It was very nice to be able to visit the Club the other week and chew the fat with a few. While in the UK I also met up with some guys from the Southdown Club. I helped form this Club way back in the 60’s, well, ‘formed’ might be a bit strong, as what I actually did was turn up and drink beer . . .
Wouxon 2m/70cm HT programming woes, Paul M0LRE to the rescue
Also on the trip I bought a Wouxun 2m/70cm HT. The plan being to use it while out and about and on visits to the Club over in Heraklion.
After several hours I was unable to get it to do anything but a friend came to the rescue and, after a long time, got it working on the local, Eastbourne, repeater. A couple of days later we sat at his QTH and tried to get some ‘Chirp’ software to load on it with a whole lot of frequencies pre-programmed. Needles to say, we failed. As it happened, that evening there was a meeting of the Electronics Club just outside Eastbourne and we turned up hoping that someone, anyone, would be able to help.
Up steps Paul, M0LRE, and sorts everything out. I do not know what he actually did, although he was explaining everything while he was doing it, but it all sounded very much like a foreign language to me so I am really none the wiser. A day later, with the HT sitting in the car, I managed to work a couple of people through the Hastings repeater while on my way over to Folkestone, so all was well with the world.
Here I must say that without Paul’s help I would not have been able to get the Wouxun working at all. To me, the instructions are very complicated. When I looked at the first page of ‘How to Operate’: it says “In standby, press . . . .” However, there is nowhere in the little booklet to say how to get into standby! After a week or so I looked at the power-on message thing. You have three choices, OFF, Battery Voltage or ‘Welcome’. As mine was off, I thought it might be better to show the voltage and so I delved into the menu instructions to see how to change it..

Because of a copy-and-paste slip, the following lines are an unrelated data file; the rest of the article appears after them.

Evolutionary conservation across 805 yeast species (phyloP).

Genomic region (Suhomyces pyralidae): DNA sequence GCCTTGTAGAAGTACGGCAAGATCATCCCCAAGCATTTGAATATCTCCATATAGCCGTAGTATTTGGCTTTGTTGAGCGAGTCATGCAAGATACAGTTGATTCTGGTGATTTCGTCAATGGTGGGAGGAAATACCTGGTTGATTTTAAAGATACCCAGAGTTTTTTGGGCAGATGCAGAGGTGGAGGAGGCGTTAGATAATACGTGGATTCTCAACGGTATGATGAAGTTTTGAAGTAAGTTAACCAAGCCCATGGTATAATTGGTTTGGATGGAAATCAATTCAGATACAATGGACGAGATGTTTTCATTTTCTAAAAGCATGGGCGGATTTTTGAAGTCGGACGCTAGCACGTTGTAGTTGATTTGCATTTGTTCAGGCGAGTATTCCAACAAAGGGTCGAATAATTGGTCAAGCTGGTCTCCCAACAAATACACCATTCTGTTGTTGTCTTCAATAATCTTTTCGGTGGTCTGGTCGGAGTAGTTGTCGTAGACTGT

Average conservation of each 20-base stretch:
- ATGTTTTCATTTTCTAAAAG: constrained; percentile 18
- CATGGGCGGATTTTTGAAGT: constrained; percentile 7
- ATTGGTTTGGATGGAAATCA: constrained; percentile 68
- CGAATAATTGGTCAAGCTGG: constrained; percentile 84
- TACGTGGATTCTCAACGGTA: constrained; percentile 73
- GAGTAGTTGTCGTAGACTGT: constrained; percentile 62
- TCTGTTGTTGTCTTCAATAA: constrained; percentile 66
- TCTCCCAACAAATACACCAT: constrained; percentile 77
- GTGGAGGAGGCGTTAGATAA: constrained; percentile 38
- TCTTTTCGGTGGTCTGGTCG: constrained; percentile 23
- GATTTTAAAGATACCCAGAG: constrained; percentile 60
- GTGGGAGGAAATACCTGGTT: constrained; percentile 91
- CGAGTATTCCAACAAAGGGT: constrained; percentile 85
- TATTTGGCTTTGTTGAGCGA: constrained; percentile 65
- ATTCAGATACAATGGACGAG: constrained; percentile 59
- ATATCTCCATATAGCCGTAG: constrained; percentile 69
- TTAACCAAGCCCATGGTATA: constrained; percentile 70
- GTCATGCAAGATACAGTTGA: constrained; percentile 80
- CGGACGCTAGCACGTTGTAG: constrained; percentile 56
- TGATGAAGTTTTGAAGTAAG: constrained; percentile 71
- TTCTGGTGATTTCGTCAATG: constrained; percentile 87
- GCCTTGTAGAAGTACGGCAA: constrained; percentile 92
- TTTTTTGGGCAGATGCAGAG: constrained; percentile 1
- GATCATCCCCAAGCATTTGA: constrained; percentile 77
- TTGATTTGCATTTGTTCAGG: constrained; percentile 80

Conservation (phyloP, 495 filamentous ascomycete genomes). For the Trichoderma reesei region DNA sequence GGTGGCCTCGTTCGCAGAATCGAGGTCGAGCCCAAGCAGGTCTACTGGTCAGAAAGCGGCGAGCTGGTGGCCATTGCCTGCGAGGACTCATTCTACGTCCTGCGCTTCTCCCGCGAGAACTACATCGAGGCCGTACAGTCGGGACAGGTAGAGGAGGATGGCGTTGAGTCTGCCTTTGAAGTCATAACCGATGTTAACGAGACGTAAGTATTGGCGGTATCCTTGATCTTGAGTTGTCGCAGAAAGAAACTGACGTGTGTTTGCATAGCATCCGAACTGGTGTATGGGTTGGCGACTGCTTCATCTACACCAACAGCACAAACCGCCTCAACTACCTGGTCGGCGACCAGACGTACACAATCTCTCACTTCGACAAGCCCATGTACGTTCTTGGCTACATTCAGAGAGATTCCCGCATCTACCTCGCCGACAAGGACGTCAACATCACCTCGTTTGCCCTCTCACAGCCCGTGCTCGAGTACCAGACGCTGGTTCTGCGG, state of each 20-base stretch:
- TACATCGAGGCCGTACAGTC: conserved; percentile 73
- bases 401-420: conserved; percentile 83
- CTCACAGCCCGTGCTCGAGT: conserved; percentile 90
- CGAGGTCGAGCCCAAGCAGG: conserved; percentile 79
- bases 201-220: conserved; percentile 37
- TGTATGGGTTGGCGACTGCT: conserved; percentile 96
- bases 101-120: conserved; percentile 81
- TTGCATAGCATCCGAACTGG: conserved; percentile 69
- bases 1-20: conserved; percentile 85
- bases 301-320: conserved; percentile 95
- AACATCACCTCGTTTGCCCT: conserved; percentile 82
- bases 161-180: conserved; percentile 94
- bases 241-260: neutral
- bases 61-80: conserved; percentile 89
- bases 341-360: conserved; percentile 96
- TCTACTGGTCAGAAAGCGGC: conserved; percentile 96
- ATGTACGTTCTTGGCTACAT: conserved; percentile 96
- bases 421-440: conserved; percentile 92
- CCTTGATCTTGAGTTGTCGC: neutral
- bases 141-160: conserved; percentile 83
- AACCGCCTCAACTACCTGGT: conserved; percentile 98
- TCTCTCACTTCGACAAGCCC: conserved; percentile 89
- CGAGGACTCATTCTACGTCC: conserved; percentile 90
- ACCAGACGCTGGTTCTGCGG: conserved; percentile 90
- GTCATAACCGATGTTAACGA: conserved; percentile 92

Oh dear. It says Press this, I press this, now press that, I press that, now click either the up arrow or the down arrow to select Battery Voltage or ‘Welcome’. I press the up arrow.
I do not get the choices mentioned but something about Wide or Narrow. I press the down arrow. I am now asked if I want 12.5kc/s or something else but not Battery Voltage or ‘Welcome’ . . . I left it as it was and if I want to know the voltage, I’ll take my Avo 8 with me when I go mobile . . .
While at the Electronic Club, we discussed all things data-related and were talking about using JT65 and the need for exact timing. (Andy Talbot please note – ‘A few seconds’ leeway my arse.).
Anyway, not having constant access to t’internet, my attempts at JT65 have been rather hit and miss. Again Paul came up with a solution: “Use a GPS Dongle and some software to keep your pc clock accurate.” He says. Being a bit on a non-computer type person, I did not know you could do this but a couple of days later, a Maplin store was visited, a Dongle purchased and played with.
What a clever little device – I think. After sitting with the destructions for over three hours I could not get it to do anything and so, in a final act of desperation, brought the laptop and GPS Dongle along to the Club the other Friday evening in the hope that someone could help.
Derek came to the rescue. He sat and clicked a few things and low and behold got the little GPS beast to work! Brilliant! (However, more on this saga next time . . .)
July RadComic: The Prat on the Bike Edition.
While in the UK I was able to collect my copy of RadComic from the daughters QTH and so could read it a few days earlier than usual, and what a wonderful read it wasn’t.
A friend of the idiot who said last time that you should video all your mobile QSOs is seen on Page 31 looking like a total Wally and generally giving Amateur Radio a bad name. Poor old bugger can’t even afford mudguards for his bike!